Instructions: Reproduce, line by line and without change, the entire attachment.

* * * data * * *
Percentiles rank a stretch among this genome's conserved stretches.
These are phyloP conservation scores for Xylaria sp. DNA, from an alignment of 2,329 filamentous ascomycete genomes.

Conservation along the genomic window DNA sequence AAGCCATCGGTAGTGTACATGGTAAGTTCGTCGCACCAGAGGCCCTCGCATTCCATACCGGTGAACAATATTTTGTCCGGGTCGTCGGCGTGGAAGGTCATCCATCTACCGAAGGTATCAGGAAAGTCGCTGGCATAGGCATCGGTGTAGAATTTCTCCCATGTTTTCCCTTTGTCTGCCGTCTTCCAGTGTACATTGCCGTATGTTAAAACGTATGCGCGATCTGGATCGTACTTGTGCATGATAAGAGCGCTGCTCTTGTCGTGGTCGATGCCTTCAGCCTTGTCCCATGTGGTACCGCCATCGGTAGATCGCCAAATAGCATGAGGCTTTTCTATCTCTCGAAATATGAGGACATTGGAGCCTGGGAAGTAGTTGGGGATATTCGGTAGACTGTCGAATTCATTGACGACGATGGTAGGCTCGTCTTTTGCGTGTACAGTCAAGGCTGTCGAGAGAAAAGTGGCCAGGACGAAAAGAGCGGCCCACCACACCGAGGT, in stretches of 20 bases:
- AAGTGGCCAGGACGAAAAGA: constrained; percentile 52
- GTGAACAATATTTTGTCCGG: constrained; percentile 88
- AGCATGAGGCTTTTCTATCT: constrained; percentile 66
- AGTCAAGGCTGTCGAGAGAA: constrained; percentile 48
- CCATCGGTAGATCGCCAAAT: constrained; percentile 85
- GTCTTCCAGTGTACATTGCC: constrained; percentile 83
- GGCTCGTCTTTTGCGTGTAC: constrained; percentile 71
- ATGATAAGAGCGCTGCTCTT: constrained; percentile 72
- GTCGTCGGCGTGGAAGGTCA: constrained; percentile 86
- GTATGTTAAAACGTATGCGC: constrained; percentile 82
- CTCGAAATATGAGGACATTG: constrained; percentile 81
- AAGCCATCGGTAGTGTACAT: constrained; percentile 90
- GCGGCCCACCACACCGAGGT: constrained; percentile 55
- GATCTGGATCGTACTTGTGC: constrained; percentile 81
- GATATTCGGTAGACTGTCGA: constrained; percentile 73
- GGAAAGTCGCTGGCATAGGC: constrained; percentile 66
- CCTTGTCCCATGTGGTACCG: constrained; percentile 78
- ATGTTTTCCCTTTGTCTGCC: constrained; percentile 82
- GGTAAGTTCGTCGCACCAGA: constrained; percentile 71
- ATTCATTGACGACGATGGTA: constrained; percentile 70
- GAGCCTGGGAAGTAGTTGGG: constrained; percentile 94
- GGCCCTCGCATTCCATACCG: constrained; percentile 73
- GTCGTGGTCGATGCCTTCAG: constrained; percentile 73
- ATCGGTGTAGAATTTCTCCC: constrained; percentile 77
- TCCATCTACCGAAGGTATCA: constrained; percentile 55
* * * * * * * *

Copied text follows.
Percentiles rank a stretch among this genome's conserved stretches.
These are phyloP conservation scores for Xylaria sp. DNA, from an alignment of 2,329 filamentous ascomycete genomes.

Conservation along the genomic window DNA sequence AAGCCATCGGTAGTGTACATGGTAAGTTCGTCGCACCAGAGGCCCTCGCATTCCATACCGGTGAACAATATTTTGTCCGGGTCGTCGGCGTGGAAGGTCATCCATCTACCGAAGGTATCAGGAAAGTCGCTGGCATAGGCATCGGTGTAGAATTTCTCCCATGTTTTCCCTTTGTCTGCCGTCTTCCAGTGTACATTGCCGTATGTTAAAACGTATGCGCGATCTGGATCGTACTTGTGCATGATAAGAGCGCTGCTCTTGTCGTGGTCGATGCCTTCAGCCTTGTCCCATGTGGTACCGCCATCGGTAGATCGCCAAATAGCATGAGGCTTTTCTATCTCTCGAAATATGAGGACATTGGAGCCTGGGAAGTAGTTGGGGATATTCGGTAGACTGTCGAATTCATTGACGACGATGGTAGGCTCGTCTTTTGCGTGTACAGTCAAGGCTGTCGAGAGAAAAGTGGCCAGGACGAAAAGAGCGGCCCACCACACCGAGGT, in stretches of 20 bases:
- AAGTGGCCAGGACGAAAAGA: constrained; percentile 52
- GTGAACAATATTTTGTCCGG: constrained; percentile 88
- AGCATGAGGCTTTTCTATCT: constrained; percentile 66
- AGTCAAGGCTGTCGAGAGAA: constrained; percentile 48
- CCATCGGTAGATCGCCAAAT: constrained; percentile 85
- GTCTTCCAGTGTACATTGCC: constrained; percentile 83
- GGCTCGTCTTTTGCGTGTAC: constrained; percentile 71
- ATGATAAGAGCGCTGCTCTT: constrained; percentile 72
- GTCGTCGGCGTGGAAGGTCA: constrained; percentile 86
- GTATGTTAAAACGTATGCGC: constrained; percentile 82
- CTCGAAATATGAGGACATTG: constrained; percentile 81
- AAGCCATCGGTAGTGTACAT: constrained; percentile 90
- GCGGCCCACCACACCGAGGT: constrained; percentile 55
- GATCTGGATCGTACTTGTGC: constrained; percentile 81
- GATATTCGGTAGACTGTCGA: constrained; percentile 73
- GGAAAGTCGCTGGCATAGGC: constrained; percentile 66
- CCTTGTCCCATGTGGTACCG: constrained; percentile 78
- ATGTTTTCCCTTTGTCTGCC: constrained; percentile 82
- GGTAAGTTCGTCGCACCAGA: constrained; percentile 71
- ATTCATTGACGACGATGGTA: constrained; percentile 70
- GAGCCTGGGAAGTAGTTGGG: constrained; percentile 94
- GGCCCTCGCATTCCATACCG: constrained; percentile 73
- GTCGTGGTCGATGCCTTCAG: constrained; percentile 73
- ATCGGTGTAGAATTTCTCCC: constrained; percentile 77
- TCCATCTACCGAAGGTATCA: constrained; percentile 55